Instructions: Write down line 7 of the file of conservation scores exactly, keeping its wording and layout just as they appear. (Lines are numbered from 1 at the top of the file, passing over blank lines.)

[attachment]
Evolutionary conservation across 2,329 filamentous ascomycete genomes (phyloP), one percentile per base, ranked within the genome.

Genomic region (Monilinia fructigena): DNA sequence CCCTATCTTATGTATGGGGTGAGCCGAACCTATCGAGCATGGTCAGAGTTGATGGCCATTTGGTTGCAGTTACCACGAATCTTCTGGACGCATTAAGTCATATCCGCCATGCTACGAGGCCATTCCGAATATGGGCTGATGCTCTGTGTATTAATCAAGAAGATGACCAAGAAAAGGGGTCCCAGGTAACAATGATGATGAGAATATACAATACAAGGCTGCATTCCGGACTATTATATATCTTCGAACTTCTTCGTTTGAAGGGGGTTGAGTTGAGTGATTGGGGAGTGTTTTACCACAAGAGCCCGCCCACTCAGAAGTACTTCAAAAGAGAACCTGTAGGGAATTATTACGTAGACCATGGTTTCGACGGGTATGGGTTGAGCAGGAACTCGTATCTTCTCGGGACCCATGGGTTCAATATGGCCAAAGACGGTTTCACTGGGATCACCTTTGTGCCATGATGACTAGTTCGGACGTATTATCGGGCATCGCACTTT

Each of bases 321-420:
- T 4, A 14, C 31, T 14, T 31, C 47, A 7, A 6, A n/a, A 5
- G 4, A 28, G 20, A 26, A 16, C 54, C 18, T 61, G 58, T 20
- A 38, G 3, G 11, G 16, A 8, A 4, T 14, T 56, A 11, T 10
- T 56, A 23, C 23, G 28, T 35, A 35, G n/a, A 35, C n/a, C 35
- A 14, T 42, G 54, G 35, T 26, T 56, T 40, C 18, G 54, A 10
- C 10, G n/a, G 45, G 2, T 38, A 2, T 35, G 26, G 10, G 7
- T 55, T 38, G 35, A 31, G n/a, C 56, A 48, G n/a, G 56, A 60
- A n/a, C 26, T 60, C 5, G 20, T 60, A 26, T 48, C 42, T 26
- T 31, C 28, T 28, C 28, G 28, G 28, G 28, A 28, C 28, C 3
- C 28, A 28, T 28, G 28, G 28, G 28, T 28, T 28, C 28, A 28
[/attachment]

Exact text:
- T 56, A 23, C 23, G 28, T 35, A 35, G n/a, A 35, C n/a, C 35